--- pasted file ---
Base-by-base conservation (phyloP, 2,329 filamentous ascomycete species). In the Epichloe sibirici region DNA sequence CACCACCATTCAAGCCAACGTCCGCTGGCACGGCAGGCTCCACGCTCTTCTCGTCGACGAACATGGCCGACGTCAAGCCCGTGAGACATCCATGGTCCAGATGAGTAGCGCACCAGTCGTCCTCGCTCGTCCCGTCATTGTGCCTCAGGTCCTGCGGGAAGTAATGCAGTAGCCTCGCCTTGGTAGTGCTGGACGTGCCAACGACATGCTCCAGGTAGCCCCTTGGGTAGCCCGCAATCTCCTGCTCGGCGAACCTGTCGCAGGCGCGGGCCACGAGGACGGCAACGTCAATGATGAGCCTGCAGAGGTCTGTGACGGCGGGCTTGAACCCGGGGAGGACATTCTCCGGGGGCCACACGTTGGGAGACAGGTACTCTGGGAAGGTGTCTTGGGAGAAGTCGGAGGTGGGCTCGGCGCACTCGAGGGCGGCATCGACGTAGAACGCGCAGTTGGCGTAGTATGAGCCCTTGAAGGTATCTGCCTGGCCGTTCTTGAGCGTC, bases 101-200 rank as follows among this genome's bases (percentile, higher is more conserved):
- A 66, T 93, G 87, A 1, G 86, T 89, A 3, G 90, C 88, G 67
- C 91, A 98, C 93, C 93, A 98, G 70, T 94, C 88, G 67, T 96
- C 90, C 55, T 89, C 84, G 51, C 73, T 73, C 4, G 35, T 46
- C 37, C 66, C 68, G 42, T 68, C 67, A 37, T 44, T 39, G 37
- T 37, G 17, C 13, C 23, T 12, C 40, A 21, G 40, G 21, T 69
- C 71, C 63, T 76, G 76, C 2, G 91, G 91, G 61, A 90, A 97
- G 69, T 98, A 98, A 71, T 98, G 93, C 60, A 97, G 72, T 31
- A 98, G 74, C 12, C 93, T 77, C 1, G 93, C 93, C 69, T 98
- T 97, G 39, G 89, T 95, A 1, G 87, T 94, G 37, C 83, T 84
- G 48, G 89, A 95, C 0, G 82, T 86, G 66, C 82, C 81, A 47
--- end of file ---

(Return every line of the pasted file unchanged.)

Base-by-base conservation (phyloP, 2,329 filamentous ascomycete species). In the Epichloe sibirici region DNA sequence CACCACCATTCAAGCCAACGTCCGCTGGCACGGCAGGCTCCACGCTCTTCTCGTCGACGAACATGGCCGACGTCAAGCCCGTGAGACATCCATGGTCCAGATGAGTAGCGCACCAGTCGTCCTCGCTCGTCCCGTCATTGTGCCTCAGGTCCTGCGGGAAGTAATGCAGTAGCCTCGCCTTGGTAGTGCTGGACGTGCCAACGACATGCTCCAGGTAGCCCCTTGGGTAGCCCGCAATCTCCTGCTCGGCGAACCTGTCGCAGGCGCGGGCCACGAGGACGGCAACGTCAATGATGAGCCTGCAGAGGTCTGTGACGGCGGGCTTGAACCCGGGGAGGACATTCTCCGGGGGCCACACGTTGGGAGACAGGTACTCTGGGAAGGTGTCTTGGGAGAAGTCGGAGGTGGGCTCGGCGCACTCGAGGGCGGCATCGACGTAGAACGCGCAGTTGGCGTAGTATGAGCCCTTGAAGGTATCTGCCTGGCCGTTCTTGAGCGTC, bases 101-200 rank as follows among this genome's bases (percentile, higher is more conserved):
- A 66, T 93, G 87, A 1, G 86, T 89, A 3, G 90, C 88, G 67
- C 91, A 98, C 93, C 93, A 98, G 70, T 94, C 88, G 67, T 96
- C 90, C 55, T 89, C 84, G 51, C 73, T 73, C 4, G 35, T 46
- C 37, C 66, C 68, G 42, T 68, C 67, A 37, T 44, T 39, G 37
- T 37, G 17, C 13, C 23, T 12, C 40, A 21, G 40, G 21, T 69
- C 71, C 63, T 76, G 76, C 2, G 91, G 91, G 61, A 90, A 97
- G 69, T 98, A 98, A 71, T 98, G 93, C 60, A 97, G 72, T 31
- A 98, G 74, C 12, C 93, T 77, C 1, G 93, C 93, C 69, T 98
- T 97, G 39, G 89, T 95, A 1, G 87, T 94, G 37, C 83, T 84
- G 48, G 89, A 95, C 0, G 82, T 86, G 66, C 82, C 81, A 47